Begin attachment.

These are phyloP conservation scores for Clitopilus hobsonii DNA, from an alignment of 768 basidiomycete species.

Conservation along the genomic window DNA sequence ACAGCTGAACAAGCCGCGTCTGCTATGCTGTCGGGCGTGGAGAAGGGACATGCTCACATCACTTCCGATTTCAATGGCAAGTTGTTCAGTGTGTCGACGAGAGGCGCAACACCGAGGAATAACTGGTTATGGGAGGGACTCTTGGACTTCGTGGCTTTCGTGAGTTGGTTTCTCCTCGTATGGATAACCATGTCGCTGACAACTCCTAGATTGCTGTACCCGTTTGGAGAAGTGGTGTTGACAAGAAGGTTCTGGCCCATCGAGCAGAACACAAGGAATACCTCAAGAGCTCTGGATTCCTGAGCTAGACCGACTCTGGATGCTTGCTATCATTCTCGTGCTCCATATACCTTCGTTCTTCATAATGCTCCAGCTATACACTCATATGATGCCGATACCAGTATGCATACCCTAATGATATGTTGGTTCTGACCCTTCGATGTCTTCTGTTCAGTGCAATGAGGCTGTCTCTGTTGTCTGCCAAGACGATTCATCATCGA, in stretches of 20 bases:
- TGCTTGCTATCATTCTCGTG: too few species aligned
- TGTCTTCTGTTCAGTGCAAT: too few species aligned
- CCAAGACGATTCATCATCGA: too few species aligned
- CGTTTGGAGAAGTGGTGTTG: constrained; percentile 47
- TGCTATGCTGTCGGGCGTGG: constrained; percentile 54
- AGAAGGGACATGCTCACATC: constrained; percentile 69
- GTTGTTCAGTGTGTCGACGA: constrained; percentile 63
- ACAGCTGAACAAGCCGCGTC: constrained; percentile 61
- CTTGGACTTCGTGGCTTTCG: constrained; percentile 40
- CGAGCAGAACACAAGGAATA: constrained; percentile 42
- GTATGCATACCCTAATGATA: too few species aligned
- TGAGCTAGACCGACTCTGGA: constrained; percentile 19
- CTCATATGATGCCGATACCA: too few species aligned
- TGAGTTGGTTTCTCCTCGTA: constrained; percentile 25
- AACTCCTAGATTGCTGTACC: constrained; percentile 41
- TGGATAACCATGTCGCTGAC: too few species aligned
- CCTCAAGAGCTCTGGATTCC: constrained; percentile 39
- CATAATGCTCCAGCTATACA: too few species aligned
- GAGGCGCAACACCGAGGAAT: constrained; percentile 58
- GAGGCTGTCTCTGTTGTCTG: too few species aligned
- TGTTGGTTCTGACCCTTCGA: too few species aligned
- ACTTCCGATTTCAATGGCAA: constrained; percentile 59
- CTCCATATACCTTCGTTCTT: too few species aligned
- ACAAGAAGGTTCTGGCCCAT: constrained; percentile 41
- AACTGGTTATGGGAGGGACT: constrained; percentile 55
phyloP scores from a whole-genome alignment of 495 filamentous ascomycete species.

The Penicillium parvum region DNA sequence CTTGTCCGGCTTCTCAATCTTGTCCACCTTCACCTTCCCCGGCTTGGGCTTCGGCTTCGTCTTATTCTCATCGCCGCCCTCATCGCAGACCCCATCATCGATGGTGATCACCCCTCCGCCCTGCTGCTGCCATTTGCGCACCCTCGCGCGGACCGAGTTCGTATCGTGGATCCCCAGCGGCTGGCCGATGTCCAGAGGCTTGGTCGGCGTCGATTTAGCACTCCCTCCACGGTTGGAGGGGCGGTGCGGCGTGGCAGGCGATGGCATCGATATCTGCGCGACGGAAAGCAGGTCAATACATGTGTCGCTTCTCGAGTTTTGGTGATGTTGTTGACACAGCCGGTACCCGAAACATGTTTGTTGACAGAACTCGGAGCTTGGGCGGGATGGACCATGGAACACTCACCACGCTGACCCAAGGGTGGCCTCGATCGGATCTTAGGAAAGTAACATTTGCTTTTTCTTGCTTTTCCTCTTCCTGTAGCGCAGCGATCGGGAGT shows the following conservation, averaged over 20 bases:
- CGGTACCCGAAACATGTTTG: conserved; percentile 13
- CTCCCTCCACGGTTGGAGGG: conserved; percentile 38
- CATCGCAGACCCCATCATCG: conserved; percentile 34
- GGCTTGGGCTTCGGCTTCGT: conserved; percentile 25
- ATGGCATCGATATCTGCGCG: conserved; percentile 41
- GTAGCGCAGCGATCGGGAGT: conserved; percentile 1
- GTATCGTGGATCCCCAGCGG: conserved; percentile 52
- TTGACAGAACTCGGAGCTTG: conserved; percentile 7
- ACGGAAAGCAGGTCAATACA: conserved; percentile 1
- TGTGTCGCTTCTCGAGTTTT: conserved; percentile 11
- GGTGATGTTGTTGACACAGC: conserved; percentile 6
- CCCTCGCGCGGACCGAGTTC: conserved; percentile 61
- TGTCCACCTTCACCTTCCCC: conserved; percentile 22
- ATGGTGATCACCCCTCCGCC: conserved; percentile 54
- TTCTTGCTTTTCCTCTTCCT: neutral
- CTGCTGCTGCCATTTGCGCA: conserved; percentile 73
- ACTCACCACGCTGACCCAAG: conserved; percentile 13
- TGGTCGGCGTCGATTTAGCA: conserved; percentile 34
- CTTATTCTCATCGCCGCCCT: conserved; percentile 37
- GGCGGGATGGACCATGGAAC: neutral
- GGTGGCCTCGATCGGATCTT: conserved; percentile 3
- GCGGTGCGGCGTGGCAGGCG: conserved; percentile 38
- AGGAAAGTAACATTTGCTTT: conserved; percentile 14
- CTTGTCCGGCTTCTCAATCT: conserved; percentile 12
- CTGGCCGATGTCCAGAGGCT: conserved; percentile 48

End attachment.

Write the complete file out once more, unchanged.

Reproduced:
These are phyloP conservation scores for Clitopilus hobsonii DNA, from an alignment of 768 basidiomycete species.

Conservation along the genomic window DNA sequence ACAGCTGAACAAGCCGCGTCTGCTATGCTGTCGGGCGTGGAGAAGGGACATGCTCACATCACTTCCGATTTCAATGGCAAGTTGTTCAGTGTGTCGACGAGAGGCGCAACACCGAGGAATAACTGGTTATGGGAGGGACTCTTGGACTTCGTGGCTTTCGTGAGTTGGTTTCTCCTCGTATGGATAACCATGTCGCTGACAACTCCTAGATTGCTGTACCCGTTTGGAGAAGTGGTGTTGACAAGAAGGTTCTGGCCCATCGAGCAGAACACAAGGAATACCTCAAGAGCTCTGGATTCCTGAGCTAGACCGACTCTGGATGCTTGCTATCATTCTCGTGCTCCATATACCTTCGTTCTTCATAATGCTCCAGCTATACACTCATATGATGCCGATACCAGTATGCATACCCTAATGATATGTTGGTTCTGACCCTTCGATGTCTTCTGTTCAGTGCAATGAGGCTGTCTCTGTTGTCTGCCAAGACGATTCATCATCGA, in stretches of 20 bases:
- TGCTTGCTATCATTCTCGTG: too few species aligned
- TGTCTTCTGTTCAGTGCAAT: too few species aligned
- CCAAGACGATTCATCATCGA: too few species aligned
- CGTTTGGAGAAGTGGTGTTG: constrained; percentile 47
- TGCTATGCTGTCGGGCGTGG: constrained; percentile 54
- AGAAGGGACATGCTCACATC: constrained; percentile 69
- GTTGTTCAGTGTGTCGACGA: constrained; percentile 63
- ACAGCTGAACAAGCCGCGTC: constrained; percentile 61
- CTTGGACTTCGTGGCTTTCG: constrained; percentile 40
- CGAGCAGAACACAAGGAATA: constrained; percentile 42
- GTATGCATACCCTAATGATA: too few species aligned
- TGAGCTAGACCGACTCTGGA: constrained; percentile 19
- CTCATATGATGCCGATACCA: too few species aligned
- TGAGTTGGTTTCTCCTCGTA: constrained; percentile 25
- AACTCCTAGATTGCTGTACC: constrained; percentile 41
- TGGATAACCATGTCGCTGAC: too few species aligned
- CCTCAAGAGCTCTGGATTCC: constrained; percentile 39
- CATAATGCTCCAGCTATACA: too few species aligned
- GAGGCGCAACACCGAGGAAT: constrained; percentile 58
- GAGGCTGTCTCTGTTGTCTG: too few species aligned
- TGTTGGTTCTGACCCTTCGA: too few species aligned
- ACTTCCGATTTCAATGGCAA: constrained; percentile 59
- CTCCATATACCTTCGTTCTT: too few species aligned
- ACAAGAAGGTTCTGGCCCAT: constrained; percentile 41
- AACTGGTTATGGGAGGGACT: constrained; percentile 55
phyloP scores from a whole-genome alignment of 495 filamentous ascomycete species.

The Penicillium parvum region DNA sequence CTTGTCCGGCTTCTCAATCTTGTCCACCTTCACCTTCCCCGGCTTGGGCTTCGGCTTCGTCTTATTCTCATCGCCGCCCTCATCGCAGACCCCATCATCGATGGTGATCACCCCTCCGCCCTGCTGCTGCCATTTGCGCACCCTCGCGCGGACCGAGTTCGTATCGTGGATCCCCAGCGGCTGGCCGATGTCCAGAGGCTTGGTCGGCGTCGATTTAGCACTCCCTCCACGGTTGGAGGGGCGGTGCGGCGTGGCAGGCGATGGCATCGATATCTGCGCGACGGAAAGCAGGTCAATACATGTGTCGCTTCTCGAGTTTTGGTGATGTTGTTGACACAGCCGGTACCCGAAACATGTTTGTTGACAGAACTCGGAGCTTGGGCGGGATGGACCATGGAACACTCACCACGCTGACCCAAGGGTGGCCTCGATCGGATCTTAGGAAAGTAACATTTGCTTTTTCTTGCTTTTCCTCTTCCTGTAGCGCAGCGATCGGGAGT shows the following conservation, averaged over 20 bases:
- CGGTACCCGAAACATGTTTG: conserved; percentile 13
- CTCCCTCCACGGTTGGAGGG: conserved; percentile 38
- CATCGCAGACCCCATCATCG: conserved; percentile 34
- GGCTTGGGCTTCGGCTTCGT: conserved; percentile 25
- ATGGCATCGATATCTGCGCG: conserved; percentile 41
- GTAGCGCAGCGATCGGGAGT: conserved; percentile 1
- GTATCGTGGATCCCCAGCGG: conserved; percentile 52
- TTGACAGAACTCGGAGCTTG: conserved; percentile 7
- ACGGAAAGCAGGTCAATACA: conserved; percentile 1
- TGTGTCGCTTCTCGAGTTTT: conserved; percentile 11
- GGTGATGTTGTTGACACAGC: conserved; percentile 6
- CCCTCGCGCGGACCGAGTTC: conserved; percentile 61
- TGTCCACCTTCACCTTCCCC: conserved; percentile 22
- ATGGTGATCACCCCTCCGCC: conserved; percentile 54
- TTCTTGCTTTTCCTCTTCCT: neutral
- CTGCTGCTGCCATTTGCGCA: conserved; percentile 73
- ACTCACCACGCTGACCCAAG: conserved; percentile 13
- TGGTCGGCGTCGATTTAGCA: conserved; percentile 34
- CTTATTCTCATCGCCGCCCT: conserved; percentile 37
- GGCGGGATGGACCATGGAAC: neutral
- GGTGGCCTCGATCGGATCTT: conserved; percentile 3
- GCGGTGCGGCGTGGCAGGCG: conserved; percentile 38
- AGGAAAGTAACATTTGCTTT: conserved; percentile 14
- CTTGTCCGGCTTCTCAATCT: conserved; percentile 12
- CTGGCCGATGTCCAGAGGCT: conserved; percentile 48